Another Halloween in Pomona, CA. I live in an area that's mostly Mexican. There are a few blacks and some white folks like me thrown in the mix.
I'd had my two bags of candy for a few weeks. For the kids, a big bag assortment of Reeses, Almond Joy, Twix, Whoppers malted milk balls and even a couple of real Hershey bars. I poured them into a five quart ice cream container and they just made it without falling out. I had my Hershey's miniatures in another container. Hershey's, Mr Goodbar, Krackel and Special Dark.
When I owned my own home, I lived on a Cul de Sac with five others. It was fed by a street with 8 or 10 houses on it. Our neighborhood had three north/south streets and three east/west. Kids could walk in relative safety for a couple of hours, hitting maybe 60 or 70 houses. In later years, there were parents following just about every group of kids. Halloween was either a night to take your kids out or to man the doors with the candy. You could expect the doorbell to ring every minute or two, if you even had a chance to shut it. This went on for about two and a half hours and then it pretty much stopped.
My side of the street in Pomona is mostly multi-unit properties. I'm in a six unit place. There's a walk between two buildings with apartments 1,2,3 on the left and 4,5,6 on the right. The left side units are one bedroom and the others are studios. The whole block is similar places. There may be three buildings with four units each or one duplex. All of them have front yards, maybe twenty feet from the sidewalk to the front house. Mine is the only one that doesn't have a fence out to the sidewalk. Apartment four closed in their yard last year when a two year old was living there. There's a four foot gate at the front of the units. The other side of the street has a two story, enclosed apartment building that I imagine has 20 or 30 apartments, then a mixture of single family homes and empty lots.
Last year I didn't get many kids. A couple that did come up seemed surprised when I opened the door with candy in my hands. This year I got a pumpkin and put it on the top step and made sure to turn on the outside light. I even left the front door open for a good portion of the night so kids could see that the place was open from the street. I did what I could to make it Halloween friendly, short of building a haunted house in the front yard.
The first kid caught me before the door was open, knocking on the door. I was just coming in from the grill out back, checking on some ribs I had cooking for dinner.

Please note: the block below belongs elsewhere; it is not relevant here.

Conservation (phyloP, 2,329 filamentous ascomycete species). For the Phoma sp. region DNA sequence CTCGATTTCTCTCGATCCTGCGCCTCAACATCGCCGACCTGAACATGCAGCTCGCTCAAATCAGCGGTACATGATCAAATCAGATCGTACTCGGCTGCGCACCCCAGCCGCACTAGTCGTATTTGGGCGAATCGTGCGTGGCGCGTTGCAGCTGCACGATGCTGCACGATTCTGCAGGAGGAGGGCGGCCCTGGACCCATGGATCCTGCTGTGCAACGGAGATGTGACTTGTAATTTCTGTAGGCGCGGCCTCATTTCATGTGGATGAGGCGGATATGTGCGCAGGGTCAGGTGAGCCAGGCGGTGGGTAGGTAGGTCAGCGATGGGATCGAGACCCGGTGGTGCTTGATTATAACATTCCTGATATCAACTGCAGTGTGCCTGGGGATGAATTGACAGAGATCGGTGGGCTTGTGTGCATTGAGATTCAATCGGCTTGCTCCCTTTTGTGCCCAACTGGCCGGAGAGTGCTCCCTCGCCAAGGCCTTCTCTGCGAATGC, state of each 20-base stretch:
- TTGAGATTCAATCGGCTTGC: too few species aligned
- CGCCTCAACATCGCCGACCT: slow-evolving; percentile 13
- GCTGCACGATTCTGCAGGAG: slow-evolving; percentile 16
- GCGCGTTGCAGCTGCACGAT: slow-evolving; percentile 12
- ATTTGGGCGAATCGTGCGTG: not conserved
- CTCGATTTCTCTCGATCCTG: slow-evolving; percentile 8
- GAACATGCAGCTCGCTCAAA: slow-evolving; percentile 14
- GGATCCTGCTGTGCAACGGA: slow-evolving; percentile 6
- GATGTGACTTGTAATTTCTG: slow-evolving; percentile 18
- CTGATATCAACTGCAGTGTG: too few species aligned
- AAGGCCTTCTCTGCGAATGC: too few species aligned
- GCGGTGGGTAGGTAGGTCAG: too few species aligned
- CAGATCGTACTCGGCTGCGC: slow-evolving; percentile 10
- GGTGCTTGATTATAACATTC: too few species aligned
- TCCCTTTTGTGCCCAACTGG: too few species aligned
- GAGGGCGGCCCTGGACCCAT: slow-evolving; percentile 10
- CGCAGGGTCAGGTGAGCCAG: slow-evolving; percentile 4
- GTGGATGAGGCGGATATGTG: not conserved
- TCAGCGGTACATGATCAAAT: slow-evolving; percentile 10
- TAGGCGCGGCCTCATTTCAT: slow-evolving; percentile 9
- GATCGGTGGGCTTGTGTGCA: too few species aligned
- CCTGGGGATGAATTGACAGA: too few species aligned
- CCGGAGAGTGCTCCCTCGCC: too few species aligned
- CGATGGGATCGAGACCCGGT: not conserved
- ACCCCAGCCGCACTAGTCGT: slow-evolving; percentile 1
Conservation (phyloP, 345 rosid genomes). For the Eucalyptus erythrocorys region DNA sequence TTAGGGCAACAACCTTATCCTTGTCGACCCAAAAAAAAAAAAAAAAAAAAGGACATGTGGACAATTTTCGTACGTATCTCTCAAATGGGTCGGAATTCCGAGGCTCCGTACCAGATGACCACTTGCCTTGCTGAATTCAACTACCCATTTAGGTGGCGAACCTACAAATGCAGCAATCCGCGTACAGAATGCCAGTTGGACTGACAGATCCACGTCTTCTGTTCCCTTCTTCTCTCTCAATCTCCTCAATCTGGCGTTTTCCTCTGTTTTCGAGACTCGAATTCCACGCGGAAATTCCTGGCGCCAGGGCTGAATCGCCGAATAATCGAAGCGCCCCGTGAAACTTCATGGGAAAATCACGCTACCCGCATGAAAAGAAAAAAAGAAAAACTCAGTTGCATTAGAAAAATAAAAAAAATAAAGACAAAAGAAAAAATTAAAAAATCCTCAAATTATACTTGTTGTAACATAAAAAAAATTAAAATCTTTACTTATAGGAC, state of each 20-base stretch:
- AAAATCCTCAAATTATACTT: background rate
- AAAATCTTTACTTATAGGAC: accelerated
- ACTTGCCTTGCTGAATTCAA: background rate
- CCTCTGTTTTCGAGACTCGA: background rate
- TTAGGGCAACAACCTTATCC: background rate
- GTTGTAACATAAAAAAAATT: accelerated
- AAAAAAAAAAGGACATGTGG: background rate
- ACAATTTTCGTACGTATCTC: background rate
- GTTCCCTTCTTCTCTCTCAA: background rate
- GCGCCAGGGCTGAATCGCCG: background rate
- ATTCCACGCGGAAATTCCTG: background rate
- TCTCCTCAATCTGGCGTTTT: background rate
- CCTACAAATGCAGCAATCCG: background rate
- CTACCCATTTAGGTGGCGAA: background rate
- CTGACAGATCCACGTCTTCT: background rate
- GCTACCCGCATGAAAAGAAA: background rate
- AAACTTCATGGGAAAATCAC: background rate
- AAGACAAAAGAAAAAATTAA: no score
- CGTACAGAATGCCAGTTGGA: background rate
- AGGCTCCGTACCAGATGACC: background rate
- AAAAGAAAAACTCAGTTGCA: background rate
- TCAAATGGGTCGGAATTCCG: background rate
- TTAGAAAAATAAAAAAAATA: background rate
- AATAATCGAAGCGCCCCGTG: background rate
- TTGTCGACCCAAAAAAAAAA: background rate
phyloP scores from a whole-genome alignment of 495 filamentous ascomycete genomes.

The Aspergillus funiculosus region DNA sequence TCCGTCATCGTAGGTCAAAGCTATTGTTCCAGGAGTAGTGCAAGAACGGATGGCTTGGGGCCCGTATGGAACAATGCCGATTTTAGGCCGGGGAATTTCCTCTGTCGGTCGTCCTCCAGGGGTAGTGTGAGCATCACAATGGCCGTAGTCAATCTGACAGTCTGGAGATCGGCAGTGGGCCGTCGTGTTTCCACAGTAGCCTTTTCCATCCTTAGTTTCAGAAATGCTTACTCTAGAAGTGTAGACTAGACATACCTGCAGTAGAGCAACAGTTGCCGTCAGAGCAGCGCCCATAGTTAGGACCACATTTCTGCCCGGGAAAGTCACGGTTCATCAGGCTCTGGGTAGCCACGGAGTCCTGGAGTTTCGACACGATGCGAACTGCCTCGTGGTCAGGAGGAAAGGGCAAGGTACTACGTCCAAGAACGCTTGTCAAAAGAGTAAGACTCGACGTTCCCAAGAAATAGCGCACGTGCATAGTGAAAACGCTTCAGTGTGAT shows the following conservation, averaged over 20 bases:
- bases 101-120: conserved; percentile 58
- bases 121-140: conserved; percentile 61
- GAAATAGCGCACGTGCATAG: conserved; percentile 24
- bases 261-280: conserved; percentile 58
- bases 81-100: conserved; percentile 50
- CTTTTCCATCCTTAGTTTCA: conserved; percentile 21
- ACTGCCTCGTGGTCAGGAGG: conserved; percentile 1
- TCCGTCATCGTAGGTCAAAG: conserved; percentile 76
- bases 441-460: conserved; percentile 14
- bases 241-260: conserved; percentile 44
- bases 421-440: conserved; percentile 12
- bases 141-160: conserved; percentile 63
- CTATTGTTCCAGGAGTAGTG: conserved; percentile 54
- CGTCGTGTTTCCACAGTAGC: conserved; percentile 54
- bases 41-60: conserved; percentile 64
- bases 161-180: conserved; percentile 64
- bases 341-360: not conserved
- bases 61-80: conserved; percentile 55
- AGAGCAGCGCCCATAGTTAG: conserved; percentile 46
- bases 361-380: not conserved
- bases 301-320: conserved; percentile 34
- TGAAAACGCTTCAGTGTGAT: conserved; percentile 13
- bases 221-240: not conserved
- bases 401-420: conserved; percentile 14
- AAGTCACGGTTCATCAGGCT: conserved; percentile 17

I opened the door and there was a little kid dressed in blue. His mother was coming toward my apartment from the back. I suppose she knocked on several of them to see who she could get.
Anyway, the little boy sort of stood there, no idea what he was there for. Looking back on it, I'm surprised he didn't panic when I opened the door. He held his hands out to the side, palms facing me, like he was saying "I don't know why she sent me here." She came up and said "Trick or Treat." I was already holding out the bowl of candies and he was making up his mind to reach into it.
I don't know if he was in costume or not. He was somewhere around two years old and was shaped like a butterball. His coat was deep blue and there were some red scribbles on the left side. I don't know if they were a design or were meant to communicate something. There was a flap on the left side, big enough for a couple of koalas. That's where the candy finally ended up because he didn't have a bag. I don't know if it was a costume of some South American superhero or his new winter coat, being worn for the first time.
His mother thanked me and turned to look toward the back, I suppose looking to see if there was anyone else giving out loot. I said, "It's not like it used to be."
She said, "No," but I don't think she knew what I was referring to. Maybe it was different for her in some way. Maybe she wasn't even thinking about Halloween.
"I remember going out with a few of my friends and you could look up and down the street and see five or six groups of kids. Very few parents. Most of the little kids were with their big brothers or sisters. It was part of your job on Halloween to take your little brothers and sisters out for an hour to all the neighbors, the ones they knew. All the neighbors would make a big fuss about the costumes. Half the time the little kids had no idea what was going on."
She said, "I'm from Guatemala. We didn't do this."
"Oh, really. How long have you been here?"
I put down the bowl and held out my hand. "I'm Pete."
"Juanita." Her hand was light in mine, just touching it, no attempt to shake it.
"Is this your son, Juanita?"
I mussed his hair. "I'm happy to meet you, Enrique."